In the Journals

Prediabetes increases risk for chronic kidney disease

Patients with prediabetes are at modestly increased risk for developing chronic kidney disease, recent study findings show.

In a systematic review, Justin B. Echouffo-Tcheugui, MD, PhD, adjunct assistant professor in the Rollins School of Public Health at Emory University in Atlanta, and colleagues reviewed nine population-based cohort studies investigating relationships between fasting blood glucose levels and CKD; studies included assessment of microalbuminuria, albuminuria or proteinuria and/or decreased glomerular filtration rate. Sample sizes ranged from 2,398 to 118,924 (n = 185,452). Three studies included U.S. populations; one study included European populations; four were conducted in Asia. Follow-up ranged between 3 and 9 years (mean, 6 years), corresponding to 835,146 person-years. Eight of the studies defined impaired fasting glucose as 110 to 125 mg/dL; one study defined IFG as 100 to 125 mg/dL. Researchers estimated pooled risk ratios using a random-effects meta-analysis model.

Across eight cohort studies defining impaired fasting glucose as 110 to 125 mg/dL, the summary relative risk for CKD after adjustment for established risk factors was 1.11 (95% CI, 1.02-1.21). RR increased to 1.12 when restricting analysis to the one study that defined IFG as 100 to 125 mg/dL (95% CI, 1.02-1.21).

Researchers noted that the association between prediabetes and CKD could be non-linear and not captured during short-term or immediate follow-up.

“In other words, the true (long-term) association of prediabetes and CKD may be stronger than that found in the present study,” the researchers wrote. “Furthermore, investigating the association of prediabetes with various stages of CKD III, IV or V may help to disentangle this issue, which was not conducted in the studies included in the meta-analysis.” –by Regina Schaffer

Disclosure: The researchers report no relevant financial disclosures.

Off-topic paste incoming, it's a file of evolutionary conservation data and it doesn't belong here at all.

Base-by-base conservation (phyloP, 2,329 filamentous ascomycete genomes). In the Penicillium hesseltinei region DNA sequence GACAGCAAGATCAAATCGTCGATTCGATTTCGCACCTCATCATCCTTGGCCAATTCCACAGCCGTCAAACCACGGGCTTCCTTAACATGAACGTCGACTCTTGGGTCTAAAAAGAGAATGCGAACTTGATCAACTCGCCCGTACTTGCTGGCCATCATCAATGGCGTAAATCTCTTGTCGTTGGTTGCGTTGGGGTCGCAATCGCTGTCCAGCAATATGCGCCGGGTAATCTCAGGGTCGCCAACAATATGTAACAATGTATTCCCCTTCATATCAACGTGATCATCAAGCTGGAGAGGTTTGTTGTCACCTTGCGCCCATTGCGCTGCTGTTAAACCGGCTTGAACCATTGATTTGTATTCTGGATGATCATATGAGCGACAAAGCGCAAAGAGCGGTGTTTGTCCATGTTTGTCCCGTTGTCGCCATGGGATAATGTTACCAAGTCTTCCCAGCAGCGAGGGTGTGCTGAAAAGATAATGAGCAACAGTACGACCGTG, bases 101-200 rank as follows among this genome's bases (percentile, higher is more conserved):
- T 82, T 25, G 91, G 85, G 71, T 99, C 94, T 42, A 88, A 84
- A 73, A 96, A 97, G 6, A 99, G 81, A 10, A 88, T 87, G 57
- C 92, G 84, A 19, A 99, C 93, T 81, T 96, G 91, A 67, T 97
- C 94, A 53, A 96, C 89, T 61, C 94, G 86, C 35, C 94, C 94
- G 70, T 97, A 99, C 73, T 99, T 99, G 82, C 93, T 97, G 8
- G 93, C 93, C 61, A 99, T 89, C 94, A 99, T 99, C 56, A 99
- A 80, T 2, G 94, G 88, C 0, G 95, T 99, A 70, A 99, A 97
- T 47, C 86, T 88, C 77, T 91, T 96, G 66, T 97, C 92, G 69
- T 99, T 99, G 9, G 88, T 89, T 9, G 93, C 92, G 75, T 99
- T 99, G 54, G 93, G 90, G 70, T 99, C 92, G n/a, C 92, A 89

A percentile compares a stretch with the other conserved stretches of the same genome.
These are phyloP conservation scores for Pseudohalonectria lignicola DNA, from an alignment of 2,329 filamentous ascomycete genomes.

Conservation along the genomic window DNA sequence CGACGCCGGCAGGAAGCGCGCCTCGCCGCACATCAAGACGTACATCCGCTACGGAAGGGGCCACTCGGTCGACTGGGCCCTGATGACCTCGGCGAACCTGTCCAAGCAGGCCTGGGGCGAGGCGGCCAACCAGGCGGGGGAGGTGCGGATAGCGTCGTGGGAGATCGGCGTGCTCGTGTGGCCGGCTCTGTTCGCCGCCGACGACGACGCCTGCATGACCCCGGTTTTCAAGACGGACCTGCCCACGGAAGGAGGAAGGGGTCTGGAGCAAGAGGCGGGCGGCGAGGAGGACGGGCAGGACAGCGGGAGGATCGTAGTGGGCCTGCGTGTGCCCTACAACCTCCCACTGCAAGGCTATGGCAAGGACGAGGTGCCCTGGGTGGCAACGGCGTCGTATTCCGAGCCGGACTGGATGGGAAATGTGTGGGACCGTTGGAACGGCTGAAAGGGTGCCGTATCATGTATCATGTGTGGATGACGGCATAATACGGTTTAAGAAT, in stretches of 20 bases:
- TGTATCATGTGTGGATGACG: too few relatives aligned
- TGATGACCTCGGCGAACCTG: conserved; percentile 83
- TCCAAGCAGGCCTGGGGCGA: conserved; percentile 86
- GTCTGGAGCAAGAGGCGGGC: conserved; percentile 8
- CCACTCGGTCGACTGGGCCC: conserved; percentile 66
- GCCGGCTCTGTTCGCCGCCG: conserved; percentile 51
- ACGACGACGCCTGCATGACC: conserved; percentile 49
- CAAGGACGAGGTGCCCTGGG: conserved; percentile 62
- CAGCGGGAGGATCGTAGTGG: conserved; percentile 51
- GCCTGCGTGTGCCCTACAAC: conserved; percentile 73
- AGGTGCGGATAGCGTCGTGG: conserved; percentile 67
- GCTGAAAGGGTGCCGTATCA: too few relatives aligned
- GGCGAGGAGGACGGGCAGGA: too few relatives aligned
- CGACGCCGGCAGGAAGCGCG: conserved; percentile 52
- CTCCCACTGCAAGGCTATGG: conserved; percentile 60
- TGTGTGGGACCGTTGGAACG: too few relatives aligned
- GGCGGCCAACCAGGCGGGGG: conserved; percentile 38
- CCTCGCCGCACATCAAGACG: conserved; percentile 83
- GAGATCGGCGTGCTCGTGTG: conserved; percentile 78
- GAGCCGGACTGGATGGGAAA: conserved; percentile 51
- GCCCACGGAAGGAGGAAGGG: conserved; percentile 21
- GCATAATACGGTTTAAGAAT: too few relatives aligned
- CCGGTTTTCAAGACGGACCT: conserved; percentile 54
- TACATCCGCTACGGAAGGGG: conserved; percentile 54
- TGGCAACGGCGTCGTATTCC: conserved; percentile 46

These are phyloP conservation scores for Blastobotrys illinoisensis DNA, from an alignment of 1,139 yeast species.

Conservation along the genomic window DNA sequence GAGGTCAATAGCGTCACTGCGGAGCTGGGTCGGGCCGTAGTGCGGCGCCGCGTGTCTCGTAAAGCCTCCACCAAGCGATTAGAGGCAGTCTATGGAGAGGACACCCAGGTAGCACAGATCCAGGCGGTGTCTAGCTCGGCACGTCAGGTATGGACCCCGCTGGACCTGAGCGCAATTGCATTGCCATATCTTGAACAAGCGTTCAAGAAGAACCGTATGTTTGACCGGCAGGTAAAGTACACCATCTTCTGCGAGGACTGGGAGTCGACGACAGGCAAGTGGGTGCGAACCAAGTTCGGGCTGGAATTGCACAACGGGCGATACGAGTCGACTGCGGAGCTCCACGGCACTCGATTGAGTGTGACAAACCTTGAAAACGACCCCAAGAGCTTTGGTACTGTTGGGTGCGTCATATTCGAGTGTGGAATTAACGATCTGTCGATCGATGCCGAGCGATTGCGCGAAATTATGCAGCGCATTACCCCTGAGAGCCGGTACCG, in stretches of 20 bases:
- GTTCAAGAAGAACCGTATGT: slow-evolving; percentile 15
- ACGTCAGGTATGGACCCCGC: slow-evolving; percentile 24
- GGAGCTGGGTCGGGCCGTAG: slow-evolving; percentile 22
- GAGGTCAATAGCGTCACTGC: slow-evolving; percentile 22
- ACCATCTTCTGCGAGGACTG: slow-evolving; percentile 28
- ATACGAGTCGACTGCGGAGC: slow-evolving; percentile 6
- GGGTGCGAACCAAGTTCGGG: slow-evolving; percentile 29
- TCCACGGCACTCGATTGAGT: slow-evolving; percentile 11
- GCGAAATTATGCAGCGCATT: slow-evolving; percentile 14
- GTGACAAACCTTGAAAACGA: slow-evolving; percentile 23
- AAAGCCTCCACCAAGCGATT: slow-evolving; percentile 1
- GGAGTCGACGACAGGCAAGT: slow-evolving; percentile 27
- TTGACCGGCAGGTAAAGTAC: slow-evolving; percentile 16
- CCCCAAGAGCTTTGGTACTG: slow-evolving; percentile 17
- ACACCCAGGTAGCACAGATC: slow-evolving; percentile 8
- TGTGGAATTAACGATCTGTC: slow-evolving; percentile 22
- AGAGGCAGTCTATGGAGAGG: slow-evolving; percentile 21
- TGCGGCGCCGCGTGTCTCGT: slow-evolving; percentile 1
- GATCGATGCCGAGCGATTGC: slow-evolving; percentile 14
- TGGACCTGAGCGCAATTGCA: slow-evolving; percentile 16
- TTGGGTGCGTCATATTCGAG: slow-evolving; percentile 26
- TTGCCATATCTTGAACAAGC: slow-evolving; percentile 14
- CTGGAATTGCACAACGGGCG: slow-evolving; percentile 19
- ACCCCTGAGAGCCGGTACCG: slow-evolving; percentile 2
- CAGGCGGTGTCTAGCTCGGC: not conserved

Patients with prediabetes are at modestly increased risk for developing chronic kidney disease, recent study findings show.

In a systematic review, Justin B. Echouffo-Tcheugui, MD, PhD, adjunct assistant professor in the Rollins School of Public Health at Emory University in Atlanta, and colleagues reviewed nine population-based cohort studies investigating relationships between fasting blood glucose levels and CKD; studies included assessment of microalbuminuria, albuminuria or proteinuria and/or decreased glomerular filtration rate. Sample sizes ranged from 2,398 to 118,924 (n = 185,452). Three studies included U.S. populations; one study included European populations; four were conducted in Asia. Follow-up ranged between 3 and 9 years (mean, 6 years), corresponding to 835,146 person-years. Eight of the studies defined impaired fasting glucose as 110 to 125 mg/dL; one study defined IFG as 100 to 125 mg/dL. Researchers estimated pooled risk ratios using a random-effects meta-analysis model.

Across eight cohort studies defining impaired fasting glucose as 110 to 125 mg/dL, the summary relative risk for CKD after adjustment for established risk factors was 1.11 (95% CI, 1.02-1.21). RR increased to 1.12 when restricting analysis to the one study that defined IFG as 100 to 125 mg/dL (95% CI, 1.02-1.21).

Researchers noted that the association between prediabetes and CKD could be non-linear and not captured during short-term or immediate follow-up.

“In other words, the true (long-term) association of prediabetes and CKD may be stronger than that found in the present study,” the researchers wrote. “Furthermore, investigating the association of prediabetes with various stages of CKD III, IV or V may help to disentangle this issue, which was not conducted in the studies included in the meta-analysis.” –by Regina Schaffer

Disclosure: The researchers report no relevant financial disclosures.